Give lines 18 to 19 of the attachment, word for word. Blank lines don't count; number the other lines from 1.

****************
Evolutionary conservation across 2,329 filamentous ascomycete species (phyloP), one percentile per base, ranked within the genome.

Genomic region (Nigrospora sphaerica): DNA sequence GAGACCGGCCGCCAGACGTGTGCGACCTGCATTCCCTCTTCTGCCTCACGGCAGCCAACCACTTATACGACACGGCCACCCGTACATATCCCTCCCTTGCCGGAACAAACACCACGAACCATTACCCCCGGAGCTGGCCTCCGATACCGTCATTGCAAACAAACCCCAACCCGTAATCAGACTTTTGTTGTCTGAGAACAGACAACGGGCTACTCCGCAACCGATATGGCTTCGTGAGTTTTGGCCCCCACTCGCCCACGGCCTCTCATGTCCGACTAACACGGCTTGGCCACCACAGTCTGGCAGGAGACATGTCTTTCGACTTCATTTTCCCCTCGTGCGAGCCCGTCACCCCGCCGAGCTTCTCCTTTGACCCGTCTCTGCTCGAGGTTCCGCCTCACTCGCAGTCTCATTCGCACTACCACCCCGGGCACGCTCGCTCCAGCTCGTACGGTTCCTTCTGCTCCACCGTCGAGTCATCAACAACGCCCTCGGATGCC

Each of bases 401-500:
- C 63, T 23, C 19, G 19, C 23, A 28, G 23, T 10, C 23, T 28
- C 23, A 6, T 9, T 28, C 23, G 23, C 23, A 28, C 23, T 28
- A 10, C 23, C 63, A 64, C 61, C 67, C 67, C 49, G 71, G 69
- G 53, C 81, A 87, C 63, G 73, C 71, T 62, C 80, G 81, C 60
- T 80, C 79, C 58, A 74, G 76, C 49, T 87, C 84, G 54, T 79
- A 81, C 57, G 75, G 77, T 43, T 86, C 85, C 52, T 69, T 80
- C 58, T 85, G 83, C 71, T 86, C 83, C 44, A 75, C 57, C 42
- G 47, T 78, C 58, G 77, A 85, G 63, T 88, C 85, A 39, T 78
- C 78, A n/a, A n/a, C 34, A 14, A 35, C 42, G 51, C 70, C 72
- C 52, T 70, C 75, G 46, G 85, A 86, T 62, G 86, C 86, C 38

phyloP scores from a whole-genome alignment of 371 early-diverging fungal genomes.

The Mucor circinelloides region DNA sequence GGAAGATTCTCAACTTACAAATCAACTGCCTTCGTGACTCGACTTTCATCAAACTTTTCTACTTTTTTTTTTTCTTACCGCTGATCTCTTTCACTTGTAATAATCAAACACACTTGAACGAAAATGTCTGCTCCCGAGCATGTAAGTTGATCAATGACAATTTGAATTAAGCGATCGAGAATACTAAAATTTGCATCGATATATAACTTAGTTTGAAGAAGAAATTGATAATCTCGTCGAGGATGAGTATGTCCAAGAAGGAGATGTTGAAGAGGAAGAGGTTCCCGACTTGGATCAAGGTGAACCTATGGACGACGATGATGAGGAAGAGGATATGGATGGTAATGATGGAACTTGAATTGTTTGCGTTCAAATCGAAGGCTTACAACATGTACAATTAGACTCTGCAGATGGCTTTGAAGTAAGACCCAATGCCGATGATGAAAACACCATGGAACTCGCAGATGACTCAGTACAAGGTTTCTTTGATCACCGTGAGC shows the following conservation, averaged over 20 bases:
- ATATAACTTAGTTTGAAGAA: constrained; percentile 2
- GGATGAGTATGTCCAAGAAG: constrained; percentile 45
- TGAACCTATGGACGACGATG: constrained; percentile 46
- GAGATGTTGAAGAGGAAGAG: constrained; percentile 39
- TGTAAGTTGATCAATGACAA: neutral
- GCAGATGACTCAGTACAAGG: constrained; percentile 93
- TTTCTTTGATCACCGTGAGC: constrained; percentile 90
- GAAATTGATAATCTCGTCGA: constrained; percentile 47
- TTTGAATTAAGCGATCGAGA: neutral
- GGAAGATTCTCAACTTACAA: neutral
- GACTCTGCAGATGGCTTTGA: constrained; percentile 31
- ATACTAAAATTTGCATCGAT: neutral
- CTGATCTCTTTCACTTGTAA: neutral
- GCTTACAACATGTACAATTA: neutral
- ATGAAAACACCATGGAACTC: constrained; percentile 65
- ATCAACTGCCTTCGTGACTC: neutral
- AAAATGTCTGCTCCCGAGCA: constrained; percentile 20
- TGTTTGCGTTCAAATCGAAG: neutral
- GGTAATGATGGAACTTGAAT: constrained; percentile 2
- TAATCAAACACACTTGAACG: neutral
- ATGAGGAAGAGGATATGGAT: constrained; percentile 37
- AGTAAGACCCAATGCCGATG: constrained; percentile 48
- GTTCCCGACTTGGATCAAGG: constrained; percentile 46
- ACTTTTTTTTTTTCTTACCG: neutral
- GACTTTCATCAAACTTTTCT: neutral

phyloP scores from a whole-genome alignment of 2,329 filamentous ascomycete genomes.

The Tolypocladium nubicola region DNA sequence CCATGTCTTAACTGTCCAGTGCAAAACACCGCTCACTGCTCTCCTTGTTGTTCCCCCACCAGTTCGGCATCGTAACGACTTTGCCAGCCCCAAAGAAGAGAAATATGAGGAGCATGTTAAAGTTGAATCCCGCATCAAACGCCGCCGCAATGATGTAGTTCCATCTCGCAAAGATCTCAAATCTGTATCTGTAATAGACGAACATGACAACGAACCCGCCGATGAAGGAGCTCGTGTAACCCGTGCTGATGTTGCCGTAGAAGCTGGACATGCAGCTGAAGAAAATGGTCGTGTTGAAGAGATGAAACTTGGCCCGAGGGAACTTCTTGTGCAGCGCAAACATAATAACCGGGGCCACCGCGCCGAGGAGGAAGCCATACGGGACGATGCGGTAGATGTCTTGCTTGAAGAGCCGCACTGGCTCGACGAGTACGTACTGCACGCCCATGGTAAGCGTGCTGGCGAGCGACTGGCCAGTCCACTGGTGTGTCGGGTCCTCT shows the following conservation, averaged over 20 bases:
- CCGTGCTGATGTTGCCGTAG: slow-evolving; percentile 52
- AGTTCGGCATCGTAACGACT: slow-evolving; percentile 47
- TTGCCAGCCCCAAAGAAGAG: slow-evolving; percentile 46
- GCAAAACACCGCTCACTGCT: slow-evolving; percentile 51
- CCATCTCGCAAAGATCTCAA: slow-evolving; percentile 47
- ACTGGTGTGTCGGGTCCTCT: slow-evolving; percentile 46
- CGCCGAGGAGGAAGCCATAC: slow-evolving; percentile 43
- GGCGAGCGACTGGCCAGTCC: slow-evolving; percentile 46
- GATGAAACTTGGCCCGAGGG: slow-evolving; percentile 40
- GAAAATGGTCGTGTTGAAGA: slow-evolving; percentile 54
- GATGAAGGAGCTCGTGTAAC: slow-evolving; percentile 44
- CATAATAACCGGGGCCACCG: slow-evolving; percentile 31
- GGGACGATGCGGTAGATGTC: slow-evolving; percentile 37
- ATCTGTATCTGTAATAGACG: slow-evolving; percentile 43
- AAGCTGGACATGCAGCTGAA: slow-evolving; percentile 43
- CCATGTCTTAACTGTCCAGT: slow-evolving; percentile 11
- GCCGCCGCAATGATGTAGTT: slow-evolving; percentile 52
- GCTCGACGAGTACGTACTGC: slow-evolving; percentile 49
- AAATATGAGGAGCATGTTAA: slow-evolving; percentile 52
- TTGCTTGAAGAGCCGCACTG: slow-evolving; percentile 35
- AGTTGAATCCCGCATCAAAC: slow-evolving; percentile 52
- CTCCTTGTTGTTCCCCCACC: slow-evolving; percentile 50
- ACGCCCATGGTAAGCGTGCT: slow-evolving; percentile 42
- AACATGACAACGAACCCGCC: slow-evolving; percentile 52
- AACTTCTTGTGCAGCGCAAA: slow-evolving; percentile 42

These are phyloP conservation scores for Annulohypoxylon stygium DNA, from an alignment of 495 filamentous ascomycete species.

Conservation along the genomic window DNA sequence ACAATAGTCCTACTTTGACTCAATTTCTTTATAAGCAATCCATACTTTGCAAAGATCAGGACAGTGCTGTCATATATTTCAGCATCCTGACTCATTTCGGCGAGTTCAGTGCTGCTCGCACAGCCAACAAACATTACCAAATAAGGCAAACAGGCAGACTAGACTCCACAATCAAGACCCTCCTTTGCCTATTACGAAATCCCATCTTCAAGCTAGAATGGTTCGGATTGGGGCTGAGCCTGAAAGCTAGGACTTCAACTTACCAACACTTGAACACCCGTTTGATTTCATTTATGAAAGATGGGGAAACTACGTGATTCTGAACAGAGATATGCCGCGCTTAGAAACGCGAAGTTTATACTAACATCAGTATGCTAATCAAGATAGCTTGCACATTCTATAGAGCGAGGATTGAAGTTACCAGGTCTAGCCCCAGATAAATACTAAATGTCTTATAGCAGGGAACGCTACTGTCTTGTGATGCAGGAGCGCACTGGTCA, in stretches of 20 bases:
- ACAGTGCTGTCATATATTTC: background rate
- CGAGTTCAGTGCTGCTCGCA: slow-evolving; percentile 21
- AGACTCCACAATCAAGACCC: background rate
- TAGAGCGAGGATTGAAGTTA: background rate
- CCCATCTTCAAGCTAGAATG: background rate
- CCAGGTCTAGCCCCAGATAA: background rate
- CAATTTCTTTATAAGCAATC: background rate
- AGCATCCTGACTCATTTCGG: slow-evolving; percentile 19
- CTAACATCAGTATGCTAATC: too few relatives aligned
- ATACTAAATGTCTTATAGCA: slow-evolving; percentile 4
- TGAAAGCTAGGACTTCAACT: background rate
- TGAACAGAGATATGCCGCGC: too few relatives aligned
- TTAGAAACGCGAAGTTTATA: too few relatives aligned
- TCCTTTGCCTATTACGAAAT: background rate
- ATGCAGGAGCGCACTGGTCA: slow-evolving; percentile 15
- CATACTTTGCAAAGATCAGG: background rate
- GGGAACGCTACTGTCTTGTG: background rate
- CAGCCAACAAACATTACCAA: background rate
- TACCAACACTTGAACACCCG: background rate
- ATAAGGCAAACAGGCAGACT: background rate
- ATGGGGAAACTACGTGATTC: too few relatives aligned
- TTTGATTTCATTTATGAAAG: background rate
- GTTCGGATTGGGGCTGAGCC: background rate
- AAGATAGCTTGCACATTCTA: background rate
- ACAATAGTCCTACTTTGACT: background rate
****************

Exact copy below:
- TGAACCTATGGACGACGATG: constrained; percentile 46
- GAGATGTTGAAGAGGAAGAG: constrained; percentile 39